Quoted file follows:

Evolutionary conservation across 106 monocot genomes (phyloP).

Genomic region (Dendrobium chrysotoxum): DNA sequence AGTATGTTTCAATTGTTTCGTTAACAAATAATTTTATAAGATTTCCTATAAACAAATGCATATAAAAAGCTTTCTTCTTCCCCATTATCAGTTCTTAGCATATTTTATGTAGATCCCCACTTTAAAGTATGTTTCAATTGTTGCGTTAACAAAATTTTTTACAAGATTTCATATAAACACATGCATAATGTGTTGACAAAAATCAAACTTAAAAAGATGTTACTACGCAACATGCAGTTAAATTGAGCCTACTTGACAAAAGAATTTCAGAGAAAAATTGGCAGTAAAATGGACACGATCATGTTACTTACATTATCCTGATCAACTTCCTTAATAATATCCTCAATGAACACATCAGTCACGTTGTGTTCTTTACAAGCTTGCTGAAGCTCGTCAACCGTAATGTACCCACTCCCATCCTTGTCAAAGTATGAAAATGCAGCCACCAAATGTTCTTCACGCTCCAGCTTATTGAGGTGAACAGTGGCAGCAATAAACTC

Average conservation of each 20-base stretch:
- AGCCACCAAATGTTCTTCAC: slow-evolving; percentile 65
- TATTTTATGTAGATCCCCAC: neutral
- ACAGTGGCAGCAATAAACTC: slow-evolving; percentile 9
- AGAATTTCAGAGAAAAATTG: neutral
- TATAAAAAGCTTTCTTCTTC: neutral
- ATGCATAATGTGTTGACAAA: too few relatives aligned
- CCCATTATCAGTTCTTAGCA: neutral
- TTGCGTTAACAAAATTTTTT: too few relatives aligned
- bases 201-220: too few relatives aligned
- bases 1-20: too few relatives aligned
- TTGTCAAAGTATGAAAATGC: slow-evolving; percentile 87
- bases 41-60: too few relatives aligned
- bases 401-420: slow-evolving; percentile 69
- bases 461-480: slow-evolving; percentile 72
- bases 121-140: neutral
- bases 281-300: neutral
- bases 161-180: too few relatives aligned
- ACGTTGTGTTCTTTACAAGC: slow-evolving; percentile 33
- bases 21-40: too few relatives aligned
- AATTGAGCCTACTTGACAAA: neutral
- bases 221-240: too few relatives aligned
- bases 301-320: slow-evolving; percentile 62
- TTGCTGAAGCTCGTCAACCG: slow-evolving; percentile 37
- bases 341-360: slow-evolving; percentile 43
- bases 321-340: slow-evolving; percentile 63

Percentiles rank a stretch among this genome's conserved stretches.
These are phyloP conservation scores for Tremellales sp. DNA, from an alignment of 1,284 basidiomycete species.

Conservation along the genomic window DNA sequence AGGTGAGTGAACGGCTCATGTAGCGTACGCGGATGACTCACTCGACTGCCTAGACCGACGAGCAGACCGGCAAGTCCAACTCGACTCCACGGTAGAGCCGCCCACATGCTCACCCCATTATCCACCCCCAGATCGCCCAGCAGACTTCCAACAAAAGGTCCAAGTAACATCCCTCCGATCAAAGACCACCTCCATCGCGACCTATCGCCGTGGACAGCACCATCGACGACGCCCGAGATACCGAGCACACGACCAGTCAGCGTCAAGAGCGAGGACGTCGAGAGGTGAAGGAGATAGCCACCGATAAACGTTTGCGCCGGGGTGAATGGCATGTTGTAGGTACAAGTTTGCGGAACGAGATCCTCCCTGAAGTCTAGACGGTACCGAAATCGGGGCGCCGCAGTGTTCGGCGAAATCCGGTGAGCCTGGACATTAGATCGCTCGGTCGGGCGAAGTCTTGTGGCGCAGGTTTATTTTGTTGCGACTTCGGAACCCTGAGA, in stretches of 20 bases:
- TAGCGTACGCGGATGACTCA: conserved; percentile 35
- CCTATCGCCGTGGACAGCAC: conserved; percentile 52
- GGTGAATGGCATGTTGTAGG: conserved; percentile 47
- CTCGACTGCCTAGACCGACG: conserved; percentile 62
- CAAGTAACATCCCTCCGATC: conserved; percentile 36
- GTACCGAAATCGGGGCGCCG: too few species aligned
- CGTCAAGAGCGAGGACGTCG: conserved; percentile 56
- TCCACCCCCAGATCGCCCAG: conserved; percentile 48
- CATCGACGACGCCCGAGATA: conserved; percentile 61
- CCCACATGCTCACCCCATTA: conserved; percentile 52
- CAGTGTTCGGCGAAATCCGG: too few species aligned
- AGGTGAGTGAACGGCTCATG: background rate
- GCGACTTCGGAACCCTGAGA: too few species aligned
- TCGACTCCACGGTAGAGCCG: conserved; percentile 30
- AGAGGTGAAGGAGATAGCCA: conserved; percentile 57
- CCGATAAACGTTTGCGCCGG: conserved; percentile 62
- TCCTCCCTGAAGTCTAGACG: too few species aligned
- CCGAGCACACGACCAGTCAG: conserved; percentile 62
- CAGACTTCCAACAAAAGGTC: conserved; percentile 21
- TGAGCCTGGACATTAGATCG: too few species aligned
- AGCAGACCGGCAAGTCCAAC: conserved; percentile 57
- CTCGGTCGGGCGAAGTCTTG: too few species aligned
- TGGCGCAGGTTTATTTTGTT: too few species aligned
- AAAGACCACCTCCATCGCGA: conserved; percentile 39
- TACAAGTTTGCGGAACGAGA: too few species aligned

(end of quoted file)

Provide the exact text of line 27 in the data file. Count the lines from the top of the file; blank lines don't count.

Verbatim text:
- bases 341-360: slow-evolving; percentile 43